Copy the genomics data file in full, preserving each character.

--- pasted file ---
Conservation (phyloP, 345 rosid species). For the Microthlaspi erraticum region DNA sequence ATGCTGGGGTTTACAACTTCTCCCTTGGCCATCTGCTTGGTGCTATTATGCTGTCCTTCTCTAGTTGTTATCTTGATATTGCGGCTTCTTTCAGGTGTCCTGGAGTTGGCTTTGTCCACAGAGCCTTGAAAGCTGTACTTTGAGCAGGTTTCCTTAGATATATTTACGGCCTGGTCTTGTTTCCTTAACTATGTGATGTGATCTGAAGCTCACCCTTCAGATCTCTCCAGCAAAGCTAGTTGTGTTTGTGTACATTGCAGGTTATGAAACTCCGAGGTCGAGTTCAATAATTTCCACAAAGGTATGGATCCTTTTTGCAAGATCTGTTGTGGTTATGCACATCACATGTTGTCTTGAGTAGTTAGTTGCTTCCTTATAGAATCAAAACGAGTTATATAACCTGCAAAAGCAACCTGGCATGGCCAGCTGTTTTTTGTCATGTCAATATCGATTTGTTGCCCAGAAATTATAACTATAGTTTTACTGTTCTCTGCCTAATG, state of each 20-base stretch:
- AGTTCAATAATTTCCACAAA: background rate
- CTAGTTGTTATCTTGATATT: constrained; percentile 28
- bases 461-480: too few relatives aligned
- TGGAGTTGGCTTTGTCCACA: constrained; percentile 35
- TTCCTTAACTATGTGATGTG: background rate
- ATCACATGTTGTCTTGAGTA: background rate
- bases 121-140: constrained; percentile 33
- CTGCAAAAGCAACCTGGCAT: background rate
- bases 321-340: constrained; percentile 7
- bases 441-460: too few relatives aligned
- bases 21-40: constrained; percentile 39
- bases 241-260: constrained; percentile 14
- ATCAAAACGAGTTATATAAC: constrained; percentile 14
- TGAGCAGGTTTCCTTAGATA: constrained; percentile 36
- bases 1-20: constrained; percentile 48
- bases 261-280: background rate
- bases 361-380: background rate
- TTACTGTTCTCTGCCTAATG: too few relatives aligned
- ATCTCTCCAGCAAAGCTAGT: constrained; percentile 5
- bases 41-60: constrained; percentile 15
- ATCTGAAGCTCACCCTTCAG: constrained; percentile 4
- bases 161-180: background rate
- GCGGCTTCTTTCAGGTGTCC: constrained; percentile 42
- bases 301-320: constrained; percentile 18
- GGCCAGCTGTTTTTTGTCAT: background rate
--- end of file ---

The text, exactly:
Conservation (phyloP, 345 rosid species). For the Microthlaspi erraticum region DNA sequence ATGCTGGGGTTTACAACTTCTCCCTTGGCCATCTGCTTGGTGCTATTATGCTGTCCTTCTCTAGTTGTTATCTTGATATTGCGGCTTCTTTCAGGTGTCCTGGAGTTGGCTTTGTCCACAGAGCCTTGAAAGCTGTACTTTGAGCAGGTTTCCTTAGATATATTTACGGCCTGGTCTTGTTTCCTTAACTATGTGATGTGATCTGAAGCTCACCCTTCAGATCTCTCCAGCAAAGCTAGTTGTGTTTGTGTACATTGCAGGTTATGAAACTCCGAGGTCGAGTTCAATAATTTCCACAAAGGTATGGATCCTTTTTGCAAGATCTGTTGTGGTTATGCACATCACATGTTGTCTTGAGTAGTTAGTTGCTTCCTTATAGAATCAAAACGAGTTATATAACCTGCAAAAGCAACCTGGCATGGCCAGCTGTTTTTTGTCATGTCAATATCGATTTGTTGCCCAGAAATTATAACTATAGTTTTACTGTTCTCTGCCTAATG, state of each 20-base stretch:
- AGTTCAATAATTTCCACAAA: background rate
- CTAGTTGTTATCTTGATATT: constrained; percentile 28
- bases 461-480: too few relatives aligned
- TGGAGTTGGCTTTGTCCACA: constrained; percentile 35
- TTCCTTAACTATGTGATGTG: background rate
- ATCACATGTTGTCTTGAGTA: background rate
- bases 121-140: constrained; percentile 33
- CTGCAAAAGCAACCTGGCAT: background rate
- bases 321-340: constrained; percentile 7
- bases 441-460: too few relatives aligned
- bases 21-40: constrained; percentile 39
- bases 241-260: constrained; percentile 14
- ATCAAAACGAGTTATATAAC: constrained; percentile 14
- TGAGCAGGTTTCCTTAGATA: constrained; percentile 36
- bases 1-20: constrained; percentile 48
- bases 261-280: background rate
- bases 361-380: background rate
- TTACTGTTCTCTGCCTAATG: too few relatives aligned
- ATCTCTCCAGCAAAGCTAGT: constrained; percentile 5
- bases 41-60: constrained; percentile 15
- ATCTGAAGCTCACCCTTCAG: constrained; percentile 4
- bases 161-180: background rate
- GCGGCTTCTTTCAGGTGTCC: constrained; percentile 42
- bases 301-320: constrained; percentile 18
- GGCCAGCTGTTTTTTGTCAT: background rate